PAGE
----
PETALING JAYA: The Election Commission (EC) has banned MIC vice-president Datuk C. Sivarraajh from participating in any election for the next five years, a ruling that sends Barisan Nasional scrambling for a substitution.
With the nomination for the Cameron Highland parliamentary seat just under two weeks away, Pahang Barisan says it will immediately discuss with the central leadership on the next course of action.
State Barisan chairman and Mentri Besar Datuk Seri Wan Rosdy Wan Ismail said Sivarraajh would be included in the discussion.
Sivarraajh have been heavily tipped as Barisan’s candidate for the seat.
EC chairman Azhar Azizan Harun yesterday announced that Sivarraajh cannot become a candidate or a voter in any election for five years.
He said the decision was made after a careful study of the Election Court’s decision on Nov 30.
“After studying the decision and reports under Section 36(2)(a) and Section 37 of the Election Offences Act 1954, and also considering legal views under the Act, Sivarraajh cannot be registered or listed as a voter and cannot vote in any election for the next five years beginning Dec 13.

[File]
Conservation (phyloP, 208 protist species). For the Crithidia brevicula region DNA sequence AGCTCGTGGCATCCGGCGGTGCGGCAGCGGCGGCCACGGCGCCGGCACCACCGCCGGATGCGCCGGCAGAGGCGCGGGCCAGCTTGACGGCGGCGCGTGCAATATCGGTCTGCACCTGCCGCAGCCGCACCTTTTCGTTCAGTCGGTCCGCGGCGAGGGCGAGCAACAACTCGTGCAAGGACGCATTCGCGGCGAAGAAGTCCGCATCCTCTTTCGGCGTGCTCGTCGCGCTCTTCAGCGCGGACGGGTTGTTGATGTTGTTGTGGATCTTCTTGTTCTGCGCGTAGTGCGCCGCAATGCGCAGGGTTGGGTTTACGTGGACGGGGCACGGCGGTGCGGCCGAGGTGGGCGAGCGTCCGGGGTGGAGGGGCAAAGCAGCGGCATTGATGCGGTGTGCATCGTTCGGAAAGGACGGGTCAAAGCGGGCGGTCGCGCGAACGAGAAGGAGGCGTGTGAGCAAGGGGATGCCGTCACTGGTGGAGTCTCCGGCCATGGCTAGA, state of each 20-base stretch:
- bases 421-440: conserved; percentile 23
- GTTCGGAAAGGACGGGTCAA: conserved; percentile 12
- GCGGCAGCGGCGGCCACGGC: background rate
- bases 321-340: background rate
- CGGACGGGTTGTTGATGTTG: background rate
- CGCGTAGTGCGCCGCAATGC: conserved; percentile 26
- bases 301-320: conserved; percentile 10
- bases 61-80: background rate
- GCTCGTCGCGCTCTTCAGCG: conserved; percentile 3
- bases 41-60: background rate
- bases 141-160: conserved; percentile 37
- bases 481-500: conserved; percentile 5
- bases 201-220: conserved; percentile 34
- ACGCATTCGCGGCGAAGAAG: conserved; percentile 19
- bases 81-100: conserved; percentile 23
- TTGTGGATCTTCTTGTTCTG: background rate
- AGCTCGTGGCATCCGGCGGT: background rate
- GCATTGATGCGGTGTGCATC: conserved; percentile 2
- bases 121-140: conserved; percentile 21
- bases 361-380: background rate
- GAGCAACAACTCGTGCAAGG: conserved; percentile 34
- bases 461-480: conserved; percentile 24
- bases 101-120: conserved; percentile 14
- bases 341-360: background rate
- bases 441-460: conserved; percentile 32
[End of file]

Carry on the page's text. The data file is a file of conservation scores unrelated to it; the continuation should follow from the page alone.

“He cannot become a candidate in any election,” he said in a statement.
Azhar Azizan said the EC took all necessary steps in accordance with the Act and existing election regulations in its decision.
Wan Rosdy believed the Barisan election machinery’s spirit would not fade with the turn of events and would instead burn greater.
“I also believe whatever decision taken by the central and state Barisan leadership, including Sivarraajh himself, will be accepted with an open heart by the party’s machinery.
“Then they will work harder to ensure Barisan’s victory in the Cameron Highlands by-election on Jan 26,” he added.
Sivarraajh won the seat with a 597-vote majority over four other candidates.
However, on June 4, DAP candidate M. Manogaran filed a petition to nullify the general election result, claiming that both Sivarraajh and Wan Rosdy, who is the Jelai assemblyman, had met nine village heads and gave them money to distribute between RM30 and RM1,000 each to the orang asli community.
High Court (Appellate and Special Powers) judge Justice Azizah Nawawi said the petitioner, Manogaran, had established beyond reasonable doubt that bribery was proven during the election.
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